The former president was also attacked for his 'cavalier' approach towards the court, at the end of proceedings in the trial over alleged campaign finance violations for his 2012 reelection bid.
Ten men and three women aged between 18 and 30 went on trial at a Paris court on Thursday accused of online harassment and, for eight of them, making death threats, in abuse that targeted a teenage girl who posted videos critical of Islam on Instagram and who has since been living in police protection.
Prosecutors allege that Sarkozy’s conservative party splurged nearly double the 22.5 million euros permitted under electoral law on lavish campaign rallies, and then hired a friendly public relations agency to hide the cost.
A French court on Wednesday ordered Air France and Airbus to stand trial for 'involuntary homicide' over the June 2009 crash of an Air France Airbus A330 passenger flight from Rio de Janeiro to Paris which plummeted into the Atlantic Ocean killing all 228 people on board.
The trial began on Monday in Versailles of former executives of the French arm of Swedish retailer IKEA, as well as the corporate entity itself, on charges of spying on the private lives of hundreds of staff, in a scandal first revealed by Mediapart eight years ago.
Georges Tron, a conservative former minister and mayor of Draveil, a southern Paris suburb, has been handed a sentence of five years in jail, two suspended, after he was found guilty of raping and sexually assaulting a female member of his townhall staff.
A French court on Monday began hearing the case of Trân Tô Nga, a 78-year-old woman of joint Vietnamese and French nationality who fell victim to the herbicidal chemical cocktail known as Agent Orange, massively employed by US forces during the Vietnam War. Her civil complaint targets more than 20 US chemical firms for their part in the production of Agent Orange, to which almost five million of the Vietnamese population are estimated to have been, like herself, directly exposed, causing deaths, diseases and also malformations among their descendants. François Bougon reports on what Trân Tô Nga and her supporters hope will be an historic trial following the rebuttal of victims’ complaints before US courts.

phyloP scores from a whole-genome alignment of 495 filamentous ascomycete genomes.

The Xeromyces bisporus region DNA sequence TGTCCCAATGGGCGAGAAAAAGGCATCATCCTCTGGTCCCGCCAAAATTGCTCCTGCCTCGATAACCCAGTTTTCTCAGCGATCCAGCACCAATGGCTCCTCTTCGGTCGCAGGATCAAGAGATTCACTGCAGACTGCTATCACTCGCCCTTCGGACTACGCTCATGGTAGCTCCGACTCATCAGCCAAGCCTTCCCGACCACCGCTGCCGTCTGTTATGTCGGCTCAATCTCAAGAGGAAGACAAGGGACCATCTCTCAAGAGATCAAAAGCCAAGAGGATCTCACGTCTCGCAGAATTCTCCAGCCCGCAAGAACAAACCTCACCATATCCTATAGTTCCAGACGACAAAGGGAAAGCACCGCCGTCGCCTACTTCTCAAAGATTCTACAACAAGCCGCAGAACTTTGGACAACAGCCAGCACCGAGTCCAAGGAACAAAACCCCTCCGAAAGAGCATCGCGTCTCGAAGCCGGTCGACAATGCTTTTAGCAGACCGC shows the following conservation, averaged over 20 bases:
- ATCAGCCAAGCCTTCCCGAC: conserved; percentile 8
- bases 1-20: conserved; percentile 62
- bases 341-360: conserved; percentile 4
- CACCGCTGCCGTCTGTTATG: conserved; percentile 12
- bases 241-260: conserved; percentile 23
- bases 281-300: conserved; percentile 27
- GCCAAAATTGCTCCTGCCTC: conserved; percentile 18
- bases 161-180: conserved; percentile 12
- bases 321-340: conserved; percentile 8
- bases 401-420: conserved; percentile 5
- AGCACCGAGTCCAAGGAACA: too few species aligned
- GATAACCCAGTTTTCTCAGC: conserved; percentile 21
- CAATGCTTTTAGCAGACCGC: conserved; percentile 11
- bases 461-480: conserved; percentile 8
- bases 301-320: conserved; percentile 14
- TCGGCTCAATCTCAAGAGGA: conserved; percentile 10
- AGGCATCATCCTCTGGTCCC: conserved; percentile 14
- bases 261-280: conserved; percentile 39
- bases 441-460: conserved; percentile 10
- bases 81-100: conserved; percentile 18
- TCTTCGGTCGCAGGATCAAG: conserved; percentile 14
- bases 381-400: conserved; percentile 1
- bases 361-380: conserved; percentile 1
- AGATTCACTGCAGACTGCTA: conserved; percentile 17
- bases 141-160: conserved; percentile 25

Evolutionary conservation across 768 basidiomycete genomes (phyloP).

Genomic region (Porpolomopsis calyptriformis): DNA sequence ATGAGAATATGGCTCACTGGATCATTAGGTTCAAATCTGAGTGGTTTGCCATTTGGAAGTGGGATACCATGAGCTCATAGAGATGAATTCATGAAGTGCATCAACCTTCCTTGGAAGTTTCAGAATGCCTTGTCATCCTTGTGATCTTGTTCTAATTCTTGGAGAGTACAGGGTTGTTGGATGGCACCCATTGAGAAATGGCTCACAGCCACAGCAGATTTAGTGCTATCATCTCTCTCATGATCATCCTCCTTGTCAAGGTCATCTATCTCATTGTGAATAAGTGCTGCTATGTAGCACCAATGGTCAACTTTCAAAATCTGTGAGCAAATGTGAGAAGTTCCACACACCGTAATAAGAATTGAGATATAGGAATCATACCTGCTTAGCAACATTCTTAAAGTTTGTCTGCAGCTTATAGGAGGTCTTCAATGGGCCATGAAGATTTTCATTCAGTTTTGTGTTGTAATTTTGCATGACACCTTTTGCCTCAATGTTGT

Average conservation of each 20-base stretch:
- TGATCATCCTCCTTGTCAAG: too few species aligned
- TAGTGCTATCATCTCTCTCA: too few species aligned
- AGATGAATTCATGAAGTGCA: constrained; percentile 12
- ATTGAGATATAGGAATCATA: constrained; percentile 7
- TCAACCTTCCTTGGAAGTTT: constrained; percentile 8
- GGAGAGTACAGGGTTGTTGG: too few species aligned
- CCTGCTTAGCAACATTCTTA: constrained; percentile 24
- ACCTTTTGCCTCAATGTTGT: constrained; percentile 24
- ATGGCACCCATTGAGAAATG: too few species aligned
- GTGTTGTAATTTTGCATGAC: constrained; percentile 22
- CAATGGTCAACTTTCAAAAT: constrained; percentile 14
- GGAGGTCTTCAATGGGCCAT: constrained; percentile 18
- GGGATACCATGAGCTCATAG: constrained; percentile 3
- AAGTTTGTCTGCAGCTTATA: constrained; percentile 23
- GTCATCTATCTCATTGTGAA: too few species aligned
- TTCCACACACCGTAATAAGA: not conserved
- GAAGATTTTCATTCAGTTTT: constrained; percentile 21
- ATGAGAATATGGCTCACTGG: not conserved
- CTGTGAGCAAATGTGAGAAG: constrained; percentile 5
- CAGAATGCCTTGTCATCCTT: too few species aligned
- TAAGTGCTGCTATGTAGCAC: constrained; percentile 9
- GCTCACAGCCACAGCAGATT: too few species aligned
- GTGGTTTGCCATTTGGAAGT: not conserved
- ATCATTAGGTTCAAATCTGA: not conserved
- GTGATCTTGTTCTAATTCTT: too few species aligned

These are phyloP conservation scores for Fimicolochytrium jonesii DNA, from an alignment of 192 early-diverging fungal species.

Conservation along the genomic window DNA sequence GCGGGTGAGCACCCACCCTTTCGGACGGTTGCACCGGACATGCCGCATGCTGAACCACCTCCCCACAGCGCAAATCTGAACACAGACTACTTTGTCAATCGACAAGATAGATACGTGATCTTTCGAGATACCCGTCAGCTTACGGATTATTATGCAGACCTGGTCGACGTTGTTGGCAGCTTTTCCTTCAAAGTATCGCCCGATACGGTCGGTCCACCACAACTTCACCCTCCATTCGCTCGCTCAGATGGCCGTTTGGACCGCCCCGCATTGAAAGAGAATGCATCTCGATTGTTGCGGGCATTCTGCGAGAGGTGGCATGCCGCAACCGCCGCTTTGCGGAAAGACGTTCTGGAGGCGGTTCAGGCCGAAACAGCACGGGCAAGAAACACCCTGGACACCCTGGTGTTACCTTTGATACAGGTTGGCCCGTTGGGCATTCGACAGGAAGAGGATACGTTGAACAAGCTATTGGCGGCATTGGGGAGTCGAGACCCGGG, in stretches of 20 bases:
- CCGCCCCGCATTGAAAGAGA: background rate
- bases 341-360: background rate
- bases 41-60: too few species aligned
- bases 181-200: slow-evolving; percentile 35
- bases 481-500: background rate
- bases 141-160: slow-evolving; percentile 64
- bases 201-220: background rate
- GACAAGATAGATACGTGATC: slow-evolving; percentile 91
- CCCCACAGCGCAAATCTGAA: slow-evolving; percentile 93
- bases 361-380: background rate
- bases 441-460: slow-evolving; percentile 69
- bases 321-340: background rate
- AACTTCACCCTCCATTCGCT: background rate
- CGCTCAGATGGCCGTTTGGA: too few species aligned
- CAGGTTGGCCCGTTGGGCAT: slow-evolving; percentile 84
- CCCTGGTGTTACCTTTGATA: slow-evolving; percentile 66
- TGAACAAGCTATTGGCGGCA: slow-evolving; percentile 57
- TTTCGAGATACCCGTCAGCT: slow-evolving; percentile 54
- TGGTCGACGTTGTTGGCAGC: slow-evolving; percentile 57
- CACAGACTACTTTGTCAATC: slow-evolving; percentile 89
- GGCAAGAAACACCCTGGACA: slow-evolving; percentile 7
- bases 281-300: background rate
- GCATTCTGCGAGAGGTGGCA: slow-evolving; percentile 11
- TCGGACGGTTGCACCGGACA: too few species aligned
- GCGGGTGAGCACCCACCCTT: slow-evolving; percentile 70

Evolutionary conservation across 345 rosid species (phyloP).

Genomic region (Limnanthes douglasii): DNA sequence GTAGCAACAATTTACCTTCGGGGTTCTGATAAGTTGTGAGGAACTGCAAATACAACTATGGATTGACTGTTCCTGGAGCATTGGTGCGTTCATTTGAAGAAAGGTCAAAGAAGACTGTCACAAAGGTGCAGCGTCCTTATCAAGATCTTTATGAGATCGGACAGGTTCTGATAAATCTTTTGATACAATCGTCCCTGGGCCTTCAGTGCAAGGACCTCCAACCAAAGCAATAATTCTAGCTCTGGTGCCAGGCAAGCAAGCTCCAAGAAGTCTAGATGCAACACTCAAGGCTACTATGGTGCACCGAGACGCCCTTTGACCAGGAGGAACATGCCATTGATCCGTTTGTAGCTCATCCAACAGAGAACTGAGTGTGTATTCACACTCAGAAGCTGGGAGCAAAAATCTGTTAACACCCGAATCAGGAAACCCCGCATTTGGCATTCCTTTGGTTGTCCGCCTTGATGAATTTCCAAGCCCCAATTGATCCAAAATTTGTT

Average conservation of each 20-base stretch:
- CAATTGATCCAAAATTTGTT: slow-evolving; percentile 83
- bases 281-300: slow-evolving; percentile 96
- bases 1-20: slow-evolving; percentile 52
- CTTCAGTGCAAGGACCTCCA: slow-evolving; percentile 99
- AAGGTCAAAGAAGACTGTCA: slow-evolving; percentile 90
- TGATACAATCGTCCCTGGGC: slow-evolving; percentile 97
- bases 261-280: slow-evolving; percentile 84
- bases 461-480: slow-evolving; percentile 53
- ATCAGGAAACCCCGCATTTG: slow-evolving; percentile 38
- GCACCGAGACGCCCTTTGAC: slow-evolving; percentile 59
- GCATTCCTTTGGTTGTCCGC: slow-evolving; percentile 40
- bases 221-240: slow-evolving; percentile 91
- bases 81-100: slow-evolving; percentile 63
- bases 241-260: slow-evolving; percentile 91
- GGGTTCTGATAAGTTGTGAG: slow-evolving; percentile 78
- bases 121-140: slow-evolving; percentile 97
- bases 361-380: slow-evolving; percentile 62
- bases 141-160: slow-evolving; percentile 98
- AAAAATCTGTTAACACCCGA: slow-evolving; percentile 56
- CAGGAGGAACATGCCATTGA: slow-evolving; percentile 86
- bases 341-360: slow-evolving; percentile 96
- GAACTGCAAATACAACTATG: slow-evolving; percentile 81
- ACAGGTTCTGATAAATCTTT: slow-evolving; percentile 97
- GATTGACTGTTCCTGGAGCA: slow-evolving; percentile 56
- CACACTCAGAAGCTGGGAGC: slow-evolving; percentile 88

Former French prime minister Édouard Balladur, 91, is to stand trial on Tuesday on charges he funded his 1995 presidential campaign with secret kickbacks from French arms sales abroad, as part of a scandal that has been dubbed 'the Karachi affair'.
A Paris court on Wednesday handed 14 defendants jail sentences ranging from four years to life imprisonment for their part in helping terrorist gunmen in their shooting massacres over three days in January 2015 at the offices of Charlie Hebdo magazine and of hostages at a Jewish supermarket, and the murder of a trainee policewoman, killing a total of 17 people.
The trial in Paris of former French president Nicolas Sarkozy for allegedly trying to bribe a magistrate in return for information about an investigation into his party finances was suspended shortly after it opened on Wednesday to allow a medical examination of one of the two other defendants.
The trial of 14 people accused of complicity in the January 2015 attack on the offices of Charlie Hebdo magazine and which was due to end on November 13th has been suspended after one of the principal suspects, Ali Riza Polat, tested positive for Covid-19.
At the trial in Paris of 14 people accused of aiding the January 2015 terrorist attacks in the capital, Zarie Sibony, 28, gave a harrowing account of the four-hour siege at the kosher store where she worked as a cashier, when Amédy Coulibaly murdered four hostages and, she recalled, told his captives 'You are Jews and French, the two things I hate the most'.
The trial in Paris of 14 people accused of complicity in the separate January 2015 terrorist attacks in the French capital against Charlie Hebdo magazine, a kosher store, and a policewoman, which left 17 victims dead, opened on Wednesday. Absent from the hearings are three defendants whose fate or eventual whereabouts is unknown. In this second of a two-part report, Matthieu Suc details the story of how the three got away, and the evidence that at least one of them is alive and hiding from justice in the Middle East.
The trial of 14 people accused of complicity in the separate January 2015 terrorist attacks in and around the Paris offices of Charlie Hebdo magazine, against a Jewish food store, and a policewoman, opened in the French capital on Wednesday. The three perpetrators, who murdered a total of 17 people, were themselves shot dead by police. Absent from the hearings are three defendants whose fate or eventual whereabouts is unknown, while others have slipped through the net of the investigations. In this first of a two-part report, Matthieu Suc details the background and chronology of events leading to this marathon trial due to end in November.